Last spring, Joshua and Sharyn Hakken made national news when, after losing custody of their children in Louisiana, they subsequently kidnapped them in Tampa, Florida, and attempted to flee to Cuba in a boat. The country returned them and the couple was arrested and charged with a host of kidnapping and abuse claims that could have landed them life in prison.
Part of the reason the story made national news at the time was because there was a lot of confusing reporting about why the Hakkens were doing what they were doing. They were described as anti-government, though as former Reason Editor Mike Riggs researched at the time, the case seemed to have started with an arrest over marijuana possession.
Eventually the media moved on to other matters, but Joshua is back in the news again today. He's been declared insane and will likely be sent to a mental hospital. Here's the Tampa Bay Times:
Doctors have determined that Joshua Hakken, the Tampa engineer whose anti-government paranoia drove him to abduct his children and flee to Cuba, is insane, making it likely he will be treated in a mental hospital before standing trial.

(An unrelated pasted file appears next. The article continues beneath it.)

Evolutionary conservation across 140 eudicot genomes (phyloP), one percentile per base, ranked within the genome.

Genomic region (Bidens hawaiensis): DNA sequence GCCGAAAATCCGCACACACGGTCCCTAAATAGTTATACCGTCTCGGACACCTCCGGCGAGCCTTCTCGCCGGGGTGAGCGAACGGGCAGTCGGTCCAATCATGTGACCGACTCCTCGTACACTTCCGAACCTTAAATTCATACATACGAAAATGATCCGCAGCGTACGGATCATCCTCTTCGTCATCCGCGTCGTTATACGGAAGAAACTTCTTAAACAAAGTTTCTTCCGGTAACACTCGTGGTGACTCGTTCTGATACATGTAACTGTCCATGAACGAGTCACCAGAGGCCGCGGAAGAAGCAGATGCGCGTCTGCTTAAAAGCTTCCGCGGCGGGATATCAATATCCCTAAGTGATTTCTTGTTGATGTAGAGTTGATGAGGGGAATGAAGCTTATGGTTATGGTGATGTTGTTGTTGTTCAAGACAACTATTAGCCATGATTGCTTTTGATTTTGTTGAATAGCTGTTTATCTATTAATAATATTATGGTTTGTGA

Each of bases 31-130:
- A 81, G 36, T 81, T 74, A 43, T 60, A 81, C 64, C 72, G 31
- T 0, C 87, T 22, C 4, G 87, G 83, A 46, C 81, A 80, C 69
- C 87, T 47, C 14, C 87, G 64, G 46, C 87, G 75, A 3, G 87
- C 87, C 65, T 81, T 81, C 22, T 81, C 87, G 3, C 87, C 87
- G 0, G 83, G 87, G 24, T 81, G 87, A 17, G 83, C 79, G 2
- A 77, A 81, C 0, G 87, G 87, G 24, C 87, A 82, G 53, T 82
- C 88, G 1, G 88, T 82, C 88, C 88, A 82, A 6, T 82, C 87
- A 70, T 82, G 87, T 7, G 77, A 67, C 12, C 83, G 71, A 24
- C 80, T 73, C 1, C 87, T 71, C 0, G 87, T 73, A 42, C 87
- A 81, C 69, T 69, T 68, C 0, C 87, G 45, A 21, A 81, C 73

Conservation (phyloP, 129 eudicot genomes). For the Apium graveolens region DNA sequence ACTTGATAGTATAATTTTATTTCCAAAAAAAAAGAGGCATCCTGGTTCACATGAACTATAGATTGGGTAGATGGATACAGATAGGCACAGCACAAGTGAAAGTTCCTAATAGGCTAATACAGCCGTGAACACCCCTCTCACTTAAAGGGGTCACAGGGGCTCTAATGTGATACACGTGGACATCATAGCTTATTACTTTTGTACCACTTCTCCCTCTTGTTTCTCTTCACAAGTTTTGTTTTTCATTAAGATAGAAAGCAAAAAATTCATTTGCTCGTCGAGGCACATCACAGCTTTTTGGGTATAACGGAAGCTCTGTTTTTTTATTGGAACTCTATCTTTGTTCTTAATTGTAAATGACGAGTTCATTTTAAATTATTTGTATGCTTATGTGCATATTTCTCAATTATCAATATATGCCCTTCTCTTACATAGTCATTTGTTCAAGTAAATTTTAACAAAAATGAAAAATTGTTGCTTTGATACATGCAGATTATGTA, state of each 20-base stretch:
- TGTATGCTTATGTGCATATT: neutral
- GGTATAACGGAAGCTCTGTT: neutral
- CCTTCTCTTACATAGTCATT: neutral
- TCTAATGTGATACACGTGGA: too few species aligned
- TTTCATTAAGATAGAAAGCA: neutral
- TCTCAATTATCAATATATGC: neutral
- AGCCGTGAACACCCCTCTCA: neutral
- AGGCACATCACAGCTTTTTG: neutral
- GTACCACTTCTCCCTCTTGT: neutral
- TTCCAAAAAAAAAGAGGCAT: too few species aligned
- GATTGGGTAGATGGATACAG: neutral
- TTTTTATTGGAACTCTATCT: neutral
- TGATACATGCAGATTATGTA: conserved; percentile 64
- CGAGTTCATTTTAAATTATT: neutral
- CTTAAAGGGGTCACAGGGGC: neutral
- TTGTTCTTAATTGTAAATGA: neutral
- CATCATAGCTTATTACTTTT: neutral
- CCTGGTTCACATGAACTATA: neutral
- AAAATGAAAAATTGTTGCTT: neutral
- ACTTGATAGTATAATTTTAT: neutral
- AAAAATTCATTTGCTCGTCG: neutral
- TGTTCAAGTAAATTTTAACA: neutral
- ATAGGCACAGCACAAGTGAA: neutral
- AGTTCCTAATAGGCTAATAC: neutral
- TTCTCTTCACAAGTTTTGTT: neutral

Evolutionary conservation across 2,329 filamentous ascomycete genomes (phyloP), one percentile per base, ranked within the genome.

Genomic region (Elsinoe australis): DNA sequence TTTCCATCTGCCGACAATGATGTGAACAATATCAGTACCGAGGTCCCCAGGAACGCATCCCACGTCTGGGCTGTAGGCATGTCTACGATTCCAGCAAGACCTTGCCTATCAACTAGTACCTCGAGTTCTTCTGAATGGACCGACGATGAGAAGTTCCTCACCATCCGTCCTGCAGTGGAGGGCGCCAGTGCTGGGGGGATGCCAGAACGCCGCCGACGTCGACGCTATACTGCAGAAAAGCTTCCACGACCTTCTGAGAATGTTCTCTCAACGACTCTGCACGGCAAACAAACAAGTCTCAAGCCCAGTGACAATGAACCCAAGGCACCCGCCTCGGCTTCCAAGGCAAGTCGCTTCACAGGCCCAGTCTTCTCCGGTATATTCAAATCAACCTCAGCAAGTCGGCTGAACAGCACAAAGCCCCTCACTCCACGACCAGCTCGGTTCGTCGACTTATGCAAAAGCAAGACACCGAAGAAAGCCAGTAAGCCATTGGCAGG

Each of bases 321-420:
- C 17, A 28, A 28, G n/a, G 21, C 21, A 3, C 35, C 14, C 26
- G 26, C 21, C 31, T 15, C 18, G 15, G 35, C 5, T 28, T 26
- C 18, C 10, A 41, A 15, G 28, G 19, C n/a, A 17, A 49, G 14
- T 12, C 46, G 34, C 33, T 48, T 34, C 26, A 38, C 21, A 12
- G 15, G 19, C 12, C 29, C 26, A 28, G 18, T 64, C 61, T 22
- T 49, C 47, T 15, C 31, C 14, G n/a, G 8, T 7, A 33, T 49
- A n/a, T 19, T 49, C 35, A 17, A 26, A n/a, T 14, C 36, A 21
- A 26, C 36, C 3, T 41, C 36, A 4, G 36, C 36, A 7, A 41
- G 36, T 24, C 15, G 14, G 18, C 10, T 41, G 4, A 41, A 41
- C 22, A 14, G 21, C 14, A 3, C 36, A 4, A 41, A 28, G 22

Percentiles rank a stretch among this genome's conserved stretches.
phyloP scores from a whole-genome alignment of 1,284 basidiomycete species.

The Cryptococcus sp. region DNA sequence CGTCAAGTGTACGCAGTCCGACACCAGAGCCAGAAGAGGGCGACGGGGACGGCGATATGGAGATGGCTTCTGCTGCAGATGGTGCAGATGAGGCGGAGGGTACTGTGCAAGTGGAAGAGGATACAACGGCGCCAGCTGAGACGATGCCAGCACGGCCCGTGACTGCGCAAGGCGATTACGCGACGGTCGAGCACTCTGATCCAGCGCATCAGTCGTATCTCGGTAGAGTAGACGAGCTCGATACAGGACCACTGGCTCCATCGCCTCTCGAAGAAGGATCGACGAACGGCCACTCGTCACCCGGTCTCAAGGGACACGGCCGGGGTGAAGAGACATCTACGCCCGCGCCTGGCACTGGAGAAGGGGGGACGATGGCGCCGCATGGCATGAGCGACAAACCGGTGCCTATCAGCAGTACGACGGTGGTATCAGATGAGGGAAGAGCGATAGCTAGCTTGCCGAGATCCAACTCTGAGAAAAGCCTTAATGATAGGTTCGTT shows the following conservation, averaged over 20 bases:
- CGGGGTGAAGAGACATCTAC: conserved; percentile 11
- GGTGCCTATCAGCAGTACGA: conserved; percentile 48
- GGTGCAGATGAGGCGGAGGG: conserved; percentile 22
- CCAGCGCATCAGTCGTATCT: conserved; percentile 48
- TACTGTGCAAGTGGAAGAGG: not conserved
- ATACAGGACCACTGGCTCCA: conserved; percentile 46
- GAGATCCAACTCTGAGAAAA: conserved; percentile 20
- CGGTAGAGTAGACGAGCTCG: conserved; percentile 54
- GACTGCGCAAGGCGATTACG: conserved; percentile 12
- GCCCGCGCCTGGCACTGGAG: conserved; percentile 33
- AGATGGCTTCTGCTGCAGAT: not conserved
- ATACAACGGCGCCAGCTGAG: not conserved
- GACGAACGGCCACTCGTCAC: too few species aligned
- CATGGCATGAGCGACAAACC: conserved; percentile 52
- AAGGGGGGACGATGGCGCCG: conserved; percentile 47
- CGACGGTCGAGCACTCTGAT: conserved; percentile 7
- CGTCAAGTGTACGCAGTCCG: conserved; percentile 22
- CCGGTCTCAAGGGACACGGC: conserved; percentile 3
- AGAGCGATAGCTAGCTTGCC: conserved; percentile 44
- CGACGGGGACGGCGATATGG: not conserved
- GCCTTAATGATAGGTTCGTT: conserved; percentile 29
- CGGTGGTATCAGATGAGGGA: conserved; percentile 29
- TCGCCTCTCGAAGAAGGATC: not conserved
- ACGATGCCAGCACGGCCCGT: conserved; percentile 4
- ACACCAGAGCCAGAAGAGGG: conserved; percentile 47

Hillsborough Circuit Judge Chet Tharpe said in a hearing Wednesday that he plans to determine within six weeks where to send Joshua Hakken, 36, for mental health treatment. Defendants who are incompetent to stand trial because of mental illness are ordinarily treated until they have recovered enough acuity to understand courtroom proceedings.
The fate of Hakken's wife and co-defendant is less clear. It appears the prosecution of Sharyn Hakken will continue, although the couple's trial date, previously set for next week, has been postponed. Her attorney has said she was an unwitting victim who got bullied into the kidnapping scheme by an abusive husband.
So we're back to anti-government paranoia, but this time the evidence released by the prosecution takes it further than the vague information we were getting last year. Hakken is described is being part of the chemtrail, government-weather-control conspiracy crowd (if you're unfamiliar with this group, just Google "HAARP").
And so this saga comes to an awkward end, but with a frankly weird epilogue from Times reporter Peter Jamison. In an explanatory video posted with his story, Jamison describes these conspiracies as originating from the far right and casually associated them with the Tea Party. He is not incorrect to point out that there are Tea Party members that are openly protesting chemtrails, as a quick online search will uncover. But a quick online search with the right keywords will also find some libertarians and progressives also buying in to chemtrail concerns. There's no information out there that suggests that chemtrail and weather control conspiracy theories are in any way part of the Tea Party movement, so it's an odd connection for Jamison to try to make.